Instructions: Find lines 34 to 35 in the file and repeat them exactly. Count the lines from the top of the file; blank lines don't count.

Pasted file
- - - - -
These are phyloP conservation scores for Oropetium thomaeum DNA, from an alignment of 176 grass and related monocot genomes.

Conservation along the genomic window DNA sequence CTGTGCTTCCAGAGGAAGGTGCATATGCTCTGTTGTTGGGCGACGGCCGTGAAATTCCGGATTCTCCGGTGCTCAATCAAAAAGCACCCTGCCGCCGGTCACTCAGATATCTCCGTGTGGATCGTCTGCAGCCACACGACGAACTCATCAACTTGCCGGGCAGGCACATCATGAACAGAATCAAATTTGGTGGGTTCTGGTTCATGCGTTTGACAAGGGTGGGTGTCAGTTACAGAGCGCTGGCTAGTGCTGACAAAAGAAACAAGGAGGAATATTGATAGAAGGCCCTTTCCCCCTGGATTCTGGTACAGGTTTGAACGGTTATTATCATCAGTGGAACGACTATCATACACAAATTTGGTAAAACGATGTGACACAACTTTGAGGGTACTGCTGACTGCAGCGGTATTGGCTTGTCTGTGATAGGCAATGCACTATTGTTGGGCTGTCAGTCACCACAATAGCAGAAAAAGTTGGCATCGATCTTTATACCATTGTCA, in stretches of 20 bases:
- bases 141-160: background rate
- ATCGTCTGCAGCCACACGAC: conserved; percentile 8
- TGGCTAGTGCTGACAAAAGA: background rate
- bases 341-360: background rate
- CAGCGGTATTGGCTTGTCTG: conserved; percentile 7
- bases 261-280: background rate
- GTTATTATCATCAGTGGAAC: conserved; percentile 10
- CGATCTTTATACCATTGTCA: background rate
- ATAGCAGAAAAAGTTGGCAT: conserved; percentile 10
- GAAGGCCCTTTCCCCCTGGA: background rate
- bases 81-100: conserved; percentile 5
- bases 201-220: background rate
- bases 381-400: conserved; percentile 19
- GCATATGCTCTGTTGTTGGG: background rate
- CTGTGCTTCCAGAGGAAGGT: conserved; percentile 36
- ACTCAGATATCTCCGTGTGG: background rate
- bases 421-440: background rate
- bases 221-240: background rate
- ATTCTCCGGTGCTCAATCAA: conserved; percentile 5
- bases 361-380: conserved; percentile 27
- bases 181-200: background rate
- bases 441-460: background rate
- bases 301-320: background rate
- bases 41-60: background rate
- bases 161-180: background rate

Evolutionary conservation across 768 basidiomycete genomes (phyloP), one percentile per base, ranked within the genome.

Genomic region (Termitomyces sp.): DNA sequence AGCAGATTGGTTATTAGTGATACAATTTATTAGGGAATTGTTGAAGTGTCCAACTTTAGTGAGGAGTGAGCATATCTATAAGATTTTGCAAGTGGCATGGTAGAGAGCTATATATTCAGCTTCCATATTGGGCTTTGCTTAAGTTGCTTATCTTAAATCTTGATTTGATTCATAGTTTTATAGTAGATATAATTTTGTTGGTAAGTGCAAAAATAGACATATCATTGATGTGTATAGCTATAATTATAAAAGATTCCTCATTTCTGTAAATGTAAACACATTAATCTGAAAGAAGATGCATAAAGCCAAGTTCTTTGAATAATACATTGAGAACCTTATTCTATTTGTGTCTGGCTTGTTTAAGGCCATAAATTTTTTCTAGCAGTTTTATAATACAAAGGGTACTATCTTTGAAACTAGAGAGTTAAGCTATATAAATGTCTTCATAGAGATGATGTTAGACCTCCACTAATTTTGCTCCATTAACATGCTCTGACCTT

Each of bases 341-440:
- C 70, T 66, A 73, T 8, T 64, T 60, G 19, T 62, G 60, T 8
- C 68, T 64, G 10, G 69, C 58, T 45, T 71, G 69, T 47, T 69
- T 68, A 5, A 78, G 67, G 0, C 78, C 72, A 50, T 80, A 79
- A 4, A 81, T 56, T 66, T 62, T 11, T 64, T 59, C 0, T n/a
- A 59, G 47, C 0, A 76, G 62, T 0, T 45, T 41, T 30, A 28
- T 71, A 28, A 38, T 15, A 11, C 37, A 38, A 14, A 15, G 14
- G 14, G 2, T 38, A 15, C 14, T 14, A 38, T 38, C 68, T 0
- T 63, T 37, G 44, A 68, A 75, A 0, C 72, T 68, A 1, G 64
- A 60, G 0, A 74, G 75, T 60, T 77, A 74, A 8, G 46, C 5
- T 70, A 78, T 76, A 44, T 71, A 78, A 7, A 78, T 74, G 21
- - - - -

- A 4, A 81, T 56, T 66, T 62, T 11, T 64, T 59, C 0, T n/a
- A 59, G 47, C 0, A 76, G 62, T 0, T 45, T 41, T 30, A 28